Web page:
THE POVERTY OF JESUS (PART I)

For you know the grace of our Lord Jesus Christ, that though He was rich, yet for your sake He became poor, so that you by His poverty might become rich. (II Corinthians 8:9)

I am always deeply touched when I read this passage.  The essential message of the gospel is found in it.  These words cause me to realize the great extent of the humility of Christ.

The opening words are essential, For you know the grace of our Lord Jesus Christ…Unfortunately many, many people do not know His grace.  For years in ministry I have seen people who have been in church all their lives and yet they do not know the grace of God.  They are religious and moral, but they trust in their own self-righteousness.  I believe they may be harder to reach than rank unbelievers.

Irreligious people who are confronted with their sins usually accept their guilt.  Their sins tend to be more pronounced — adultery, the blatant misuse of God’s name, unethical business practices, etc.  Often they know they are doing wrong things — but so what?  Yet when they come to grasp the gospel, they readily accept their wrongdoing and see the extent of sin against God and others.  They genuinely repent of their sins and gratefully trust Christ for forgiveness.  I have seen this happen often.

On the other hand the religious people, the church attenders, have a difficult time admitting their wrong.  They aren’t guilty, at least on the outside, of such sins as adultery, thievery, etc.  Notice I said on the outside!  Like the Pharisees, often such people are guilty of committing these offenses on the inside.  They may not commit the physical act of adultery, but they lust in their hearts.  As I stated earlier, self-righteous people people are more difficult to reach than the rank “sinner.”  They believe that their high moral standards, their religious practices and good deeds make them right with God.  They are so deceived!  The sternest words Jesus gave were to people like these.  He said, You are of your father the devil.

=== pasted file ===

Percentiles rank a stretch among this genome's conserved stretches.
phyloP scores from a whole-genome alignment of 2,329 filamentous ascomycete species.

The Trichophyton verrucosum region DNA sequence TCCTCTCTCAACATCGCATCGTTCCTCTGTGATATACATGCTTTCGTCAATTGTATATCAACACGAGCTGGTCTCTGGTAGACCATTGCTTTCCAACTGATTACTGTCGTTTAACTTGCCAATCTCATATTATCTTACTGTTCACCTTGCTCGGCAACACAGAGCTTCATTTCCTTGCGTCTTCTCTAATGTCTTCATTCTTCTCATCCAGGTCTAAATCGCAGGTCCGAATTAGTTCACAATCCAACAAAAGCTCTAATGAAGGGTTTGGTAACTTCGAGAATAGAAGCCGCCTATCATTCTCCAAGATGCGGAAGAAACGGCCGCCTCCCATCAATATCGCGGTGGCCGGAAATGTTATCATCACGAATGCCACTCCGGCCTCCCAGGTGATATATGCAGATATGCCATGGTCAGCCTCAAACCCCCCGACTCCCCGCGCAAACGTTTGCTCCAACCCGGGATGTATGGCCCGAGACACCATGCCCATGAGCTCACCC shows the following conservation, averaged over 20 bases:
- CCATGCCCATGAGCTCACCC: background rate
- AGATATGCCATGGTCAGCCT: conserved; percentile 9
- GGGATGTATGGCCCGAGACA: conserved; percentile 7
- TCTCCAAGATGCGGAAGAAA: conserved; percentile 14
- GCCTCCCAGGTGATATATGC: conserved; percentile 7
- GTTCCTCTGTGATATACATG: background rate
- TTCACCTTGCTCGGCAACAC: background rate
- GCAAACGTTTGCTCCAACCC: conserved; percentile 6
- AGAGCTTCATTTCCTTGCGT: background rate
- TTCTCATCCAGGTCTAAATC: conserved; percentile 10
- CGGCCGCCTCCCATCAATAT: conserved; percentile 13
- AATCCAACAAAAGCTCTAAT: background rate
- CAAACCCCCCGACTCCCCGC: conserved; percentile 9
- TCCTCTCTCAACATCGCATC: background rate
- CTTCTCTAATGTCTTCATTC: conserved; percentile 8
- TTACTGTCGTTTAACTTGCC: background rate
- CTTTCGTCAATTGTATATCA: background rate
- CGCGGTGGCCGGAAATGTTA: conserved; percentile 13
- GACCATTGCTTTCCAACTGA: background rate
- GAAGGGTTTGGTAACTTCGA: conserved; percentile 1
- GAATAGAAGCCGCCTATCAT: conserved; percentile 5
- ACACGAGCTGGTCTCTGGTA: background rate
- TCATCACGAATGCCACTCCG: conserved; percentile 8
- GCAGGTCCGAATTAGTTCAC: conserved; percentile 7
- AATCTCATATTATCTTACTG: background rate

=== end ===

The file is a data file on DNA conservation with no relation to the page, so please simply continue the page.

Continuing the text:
Even genuine believers at times do not know the gospel.  We forget and quickly return to our self-righteousness which is always our default mode.  Luther said that we must regularly preach the gospel to ourselves.  As a preacher of the gospel, I have always made sure that when I preach God’s Word that the gospel is made clear.  But, even I often forget the gospel.  I quickly move back to my self- righteousness.  I begin to trust in my ministry to others.  You see, hopefully I help others; comfort them; make them feel better; and work with them to sort out their problems.  Notice the word “I” in the passage.  And to make matters worse, I often believe all the good things people say about me.  “You are such a good preacher.”  “You make me feel good inspite of my problems.”  This is when I get careless and forget it is not I but it is Jesus.

The point of all this is to say, do you really know the the grace of our Lord Jesus Christ?  Do you believe the gospel and are you willing to stake your life on the truth of it?

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